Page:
All good points above, but here's a little of the logic behind why the batting order goes as it does. The manager decides the batting order before each game and it just makes sense to put his best hitters at the top of the order. They stand to get the most at bats per game. (At the final out of the game, the batter on deck is probably not the leadoff hitter, 1 in 9 chance, so that batter will have had 1 more at bat than those at the bottom of the order from the on deck hitter on) Leadoff hitters tend to be fast runners who create scoring chances through speed on the bases and hopefully a high on base percentage. Then, if he gets on base, the following hitters try to advance, or score him. The #4 hitter is usually a slugger with plenty of power whose job it is to get those high average players who have batted before him, and are hopefully on base, across home plate (runs), hence the term "cleanup hitter". #5 should not be a pushover either, otherwise pitchers will not give #4 any good pitches to hit, preferring to walk the cleanup hitter to face the weaker #5 hitter. Batters #6-9 are your weaker hitters, not expected to do much with the bat. In the National League, the pitcher almost always is #9, the weakest hitter. The American League does indeed have a "Designated Hitter" for the pitcher, which I think is an abomination, a pox upon the game, who is usually a fat, over the hill but high priced player who can no longer play well on the field but can still swing a bat. The player's union will never allow the AL to drop it coz they would lose those high paid union members. The DH is a joke.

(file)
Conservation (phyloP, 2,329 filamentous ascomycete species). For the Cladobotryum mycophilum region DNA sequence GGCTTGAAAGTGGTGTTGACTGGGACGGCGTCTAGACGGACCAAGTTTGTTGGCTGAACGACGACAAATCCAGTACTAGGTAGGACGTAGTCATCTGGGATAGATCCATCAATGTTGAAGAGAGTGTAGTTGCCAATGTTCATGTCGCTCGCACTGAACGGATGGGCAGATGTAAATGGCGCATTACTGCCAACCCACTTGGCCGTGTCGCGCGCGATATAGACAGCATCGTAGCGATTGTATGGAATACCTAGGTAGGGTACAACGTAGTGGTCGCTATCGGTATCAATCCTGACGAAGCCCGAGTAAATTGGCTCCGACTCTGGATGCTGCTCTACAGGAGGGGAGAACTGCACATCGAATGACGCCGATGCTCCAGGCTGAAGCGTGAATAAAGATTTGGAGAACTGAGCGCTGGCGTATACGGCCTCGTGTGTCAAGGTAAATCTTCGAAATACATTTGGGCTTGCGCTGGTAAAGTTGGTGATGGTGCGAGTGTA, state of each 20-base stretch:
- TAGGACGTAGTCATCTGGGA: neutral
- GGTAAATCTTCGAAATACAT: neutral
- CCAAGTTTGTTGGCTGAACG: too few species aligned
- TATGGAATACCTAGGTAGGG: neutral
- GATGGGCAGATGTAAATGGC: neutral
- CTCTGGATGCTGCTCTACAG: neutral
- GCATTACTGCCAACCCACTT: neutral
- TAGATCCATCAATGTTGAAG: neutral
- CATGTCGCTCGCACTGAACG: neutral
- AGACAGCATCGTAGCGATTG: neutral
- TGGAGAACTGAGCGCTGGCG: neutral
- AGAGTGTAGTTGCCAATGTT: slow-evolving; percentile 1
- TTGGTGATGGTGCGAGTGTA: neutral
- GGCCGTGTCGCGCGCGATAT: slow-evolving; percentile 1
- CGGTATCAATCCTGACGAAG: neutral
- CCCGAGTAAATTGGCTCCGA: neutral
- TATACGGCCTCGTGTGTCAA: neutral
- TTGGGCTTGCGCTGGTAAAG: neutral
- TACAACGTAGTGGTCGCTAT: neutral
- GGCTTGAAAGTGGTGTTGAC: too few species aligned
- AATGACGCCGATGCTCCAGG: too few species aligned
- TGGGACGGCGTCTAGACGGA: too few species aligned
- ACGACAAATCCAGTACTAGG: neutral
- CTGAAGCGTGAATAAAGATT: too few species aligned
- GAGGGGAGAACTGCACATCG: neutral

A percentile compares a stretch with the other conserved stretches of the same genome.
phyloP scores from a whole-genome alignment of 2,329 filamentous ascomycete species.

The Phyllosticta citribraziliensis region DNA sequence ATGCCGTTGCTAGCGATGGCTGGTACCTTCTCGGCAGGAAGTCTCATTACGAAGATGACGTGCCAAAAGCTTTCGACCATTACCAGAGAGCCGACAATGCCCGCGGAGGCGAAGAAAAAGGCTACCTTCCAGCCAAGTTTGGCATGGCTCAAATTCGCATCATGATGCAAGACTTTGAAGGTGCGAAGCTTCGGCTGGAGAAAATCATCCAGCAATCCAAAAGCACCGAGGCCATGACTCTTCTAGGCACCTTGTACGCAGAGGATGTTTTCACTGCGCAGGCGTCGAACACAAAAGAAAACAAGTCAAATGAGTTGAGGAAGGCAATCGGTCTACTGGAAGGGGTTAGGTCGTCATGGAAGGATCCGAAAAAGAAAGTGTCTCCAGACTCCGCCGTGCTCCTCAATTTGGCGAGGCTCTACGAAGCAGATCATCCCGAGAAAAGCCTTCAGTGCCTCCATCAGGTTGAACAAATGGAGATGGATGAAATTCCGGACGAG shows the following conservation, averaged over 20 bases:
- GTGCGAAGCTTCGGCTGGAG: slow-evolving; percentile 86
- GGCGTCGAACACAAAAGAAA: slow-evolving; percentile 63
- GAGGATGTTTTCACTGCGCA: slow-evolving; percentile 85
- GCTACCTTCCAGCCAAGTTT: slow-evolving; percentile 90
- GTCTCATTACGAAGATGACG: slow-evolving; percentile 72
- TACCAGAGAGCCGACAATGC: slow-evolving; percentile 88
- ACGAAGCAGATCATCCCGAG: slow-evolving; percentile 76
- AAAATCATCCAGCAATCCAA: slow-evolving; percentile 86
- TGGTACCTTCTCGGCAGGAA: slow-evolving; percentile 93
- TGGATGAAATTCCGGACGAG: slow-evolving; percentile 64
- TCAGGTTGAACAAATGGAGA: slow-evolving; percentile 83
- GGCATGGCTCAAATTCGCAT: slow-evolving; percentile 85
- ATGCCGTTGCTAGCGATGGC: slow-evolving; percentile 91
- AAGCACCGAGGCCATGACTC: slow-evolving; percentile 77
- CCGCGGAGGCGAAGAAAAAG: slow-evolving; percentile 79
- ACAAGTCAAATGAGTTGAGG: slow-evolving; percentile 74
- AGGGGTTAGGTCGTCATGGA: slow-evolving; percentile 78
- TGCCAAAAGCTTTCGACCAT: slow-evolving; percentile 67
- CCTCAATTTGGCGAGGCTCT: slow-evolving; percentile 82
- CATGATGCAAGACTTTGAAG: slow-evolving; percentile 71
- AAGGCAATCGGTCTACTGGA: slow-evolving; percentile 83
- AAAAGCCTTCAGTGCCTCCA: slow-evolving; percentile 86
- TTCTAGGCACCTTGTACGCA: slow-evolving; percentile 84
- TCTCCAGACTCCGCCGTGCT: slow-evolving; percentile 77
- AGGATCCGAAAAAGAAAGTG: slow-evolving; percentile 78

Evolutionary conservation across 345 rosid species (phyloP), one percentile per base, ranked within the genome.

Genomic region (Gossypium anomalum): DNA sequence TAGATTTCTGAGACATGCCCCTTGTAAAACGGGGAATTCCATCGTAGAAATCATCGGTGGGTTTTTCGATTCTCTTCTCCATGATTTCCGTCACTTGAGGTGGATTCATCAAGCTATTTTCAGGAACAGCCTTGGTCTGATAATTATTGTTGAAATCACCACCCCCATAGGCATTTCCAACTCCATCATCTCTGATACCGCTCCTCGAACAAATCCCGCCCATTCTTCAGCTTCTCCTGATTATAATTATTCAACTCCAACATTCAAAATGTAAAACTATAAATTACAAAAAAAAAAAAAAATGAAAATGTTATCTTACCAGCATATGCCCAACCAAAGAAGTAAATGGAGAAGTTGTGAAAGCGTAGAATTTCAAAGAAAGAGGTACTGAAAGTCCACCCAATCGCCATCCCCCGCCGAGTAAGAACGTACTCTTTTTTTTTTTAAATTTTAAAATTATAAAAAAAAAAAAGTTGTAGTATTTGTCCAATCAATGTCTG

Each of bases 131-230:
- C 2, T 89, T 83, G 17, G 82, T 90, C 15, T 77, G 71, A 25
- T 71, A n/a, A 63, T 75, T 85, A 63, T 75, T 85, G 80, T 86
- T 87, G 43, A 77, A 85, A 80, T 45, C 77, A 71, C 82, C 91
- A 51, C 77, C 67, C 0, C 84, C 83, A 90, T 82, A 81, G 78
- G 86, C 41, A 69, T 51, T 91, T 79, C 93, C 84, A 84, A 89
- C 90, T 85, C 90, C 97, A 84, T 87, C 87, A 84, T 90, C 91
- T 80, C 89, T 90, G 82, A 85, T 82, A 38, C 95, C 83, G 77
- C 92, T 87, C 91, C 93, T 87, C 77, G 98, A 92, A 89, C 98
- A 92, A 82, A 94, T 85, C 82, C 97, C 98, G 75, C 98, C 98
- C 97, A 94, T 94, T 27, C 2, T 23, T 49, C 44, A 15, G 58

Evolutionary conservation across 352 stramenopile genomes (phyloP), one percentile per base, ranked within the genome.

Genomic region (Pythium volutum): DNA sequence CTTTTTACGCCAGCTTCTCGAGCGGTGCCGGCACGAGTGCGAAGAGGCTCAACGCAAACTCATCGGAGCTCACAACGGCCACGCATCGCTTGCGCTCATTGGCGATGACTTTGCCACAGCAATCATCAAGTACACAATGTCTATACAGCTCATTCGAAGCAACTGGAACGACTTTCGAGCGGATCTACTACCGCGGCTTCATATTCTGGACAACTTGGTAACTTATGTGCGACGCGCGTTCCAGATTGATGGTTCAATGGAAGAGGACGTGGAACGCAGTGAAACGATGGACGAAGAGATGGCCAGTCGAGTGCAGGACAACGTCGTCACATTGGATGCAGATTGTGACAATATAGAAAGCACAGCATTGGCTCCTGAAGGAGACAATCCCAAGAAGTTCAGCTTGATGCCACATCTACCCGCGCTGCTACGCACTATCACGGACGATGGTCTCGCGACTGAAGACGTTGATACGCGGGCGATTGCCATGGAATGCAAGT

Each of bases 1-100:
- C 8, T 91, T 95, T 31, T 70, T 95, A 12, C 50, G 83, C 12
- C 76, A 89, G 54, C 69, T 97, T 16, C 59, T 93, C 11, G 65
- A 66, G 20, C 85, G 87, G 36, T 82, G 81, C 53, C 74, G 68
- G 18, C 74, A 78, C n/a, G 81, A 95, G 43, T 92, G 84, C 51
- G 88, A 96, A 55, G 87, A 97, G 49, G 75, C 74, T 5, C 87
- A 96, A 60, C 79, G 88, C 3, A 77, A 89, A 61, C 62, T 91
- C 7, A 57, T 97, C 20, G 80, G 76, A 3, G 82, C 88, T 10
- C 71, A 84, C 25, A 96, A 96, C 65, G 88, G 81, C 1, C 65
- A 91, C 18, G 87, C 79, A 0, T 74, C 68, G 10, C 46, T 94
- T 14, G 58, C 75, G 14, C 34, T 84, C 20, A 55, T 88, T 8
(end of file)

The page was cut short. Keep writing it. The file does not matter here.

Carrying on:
Hope that helps, and if you explain the game to anyone over the pond, don't forget to stress how stupid the Designated Hitter rule is.



Ghosts appear and fade away.....................
User currently offlineDesertJets From United States of America, joined Feb 2000, 7787 posts, RR: 16
Reply 6, posted (11 years 4 months 1 week 5 days 22 hours ago) and read 757 times:

Watching pitchers hit, or even better run bases is the most entertaining thing in the world. Many times in the DBacks World Series season Randy Johnson would manage to get on base. Which is a nightmare for the manager. He can't run, and when he does it is quite comical. You don't really want your star pitcher sliding into bases and stuff. But you also have your faster base runners at the top of the order behind him.

I remember at one point early in that season Johnson was hitting better than those whom he pitched against.



Stop drop and roll will not save you in hell. --- seen on a church marque in rural Virginia
User currently offlineUSAFHummer From United States of America, joined May 2000, 10685 posts, RR: 52
Reply 7, posted (11 years 4 months 1 week 5 days 21 hours ago) and read 751 times:

It should be noted that in the world series when games are played at National League parks the AL team is not allowed to use a designated hitter and the pitcher bats, which is somewhat amusing since, as pointed out before, AL pitchers dont bat normally...also, during interleague play at NL parks the same applies...

Greg



Chief A.net college football stadium self-pic guru
User currently offlineAA61hvy From United States of America, joined Nov 1999, 13977 posts, RR: 57
Reply 8, posted (11 years 4 months 1 week 5 days 19 hours ago) and read 745 times:

Being the DH would be sweet, you bat and then sit down.


Go big or go home
User currently offline777kicksass From United Kingdom, joined Sep 2000, 668 posts, RR: 0
Reply 9, posted (11 years 4 months 1 week 5 days 7 hours ago) and read 732 times:

Yeah that designated hitter rule does seem really stupid!! Thanks for clearing things up guys!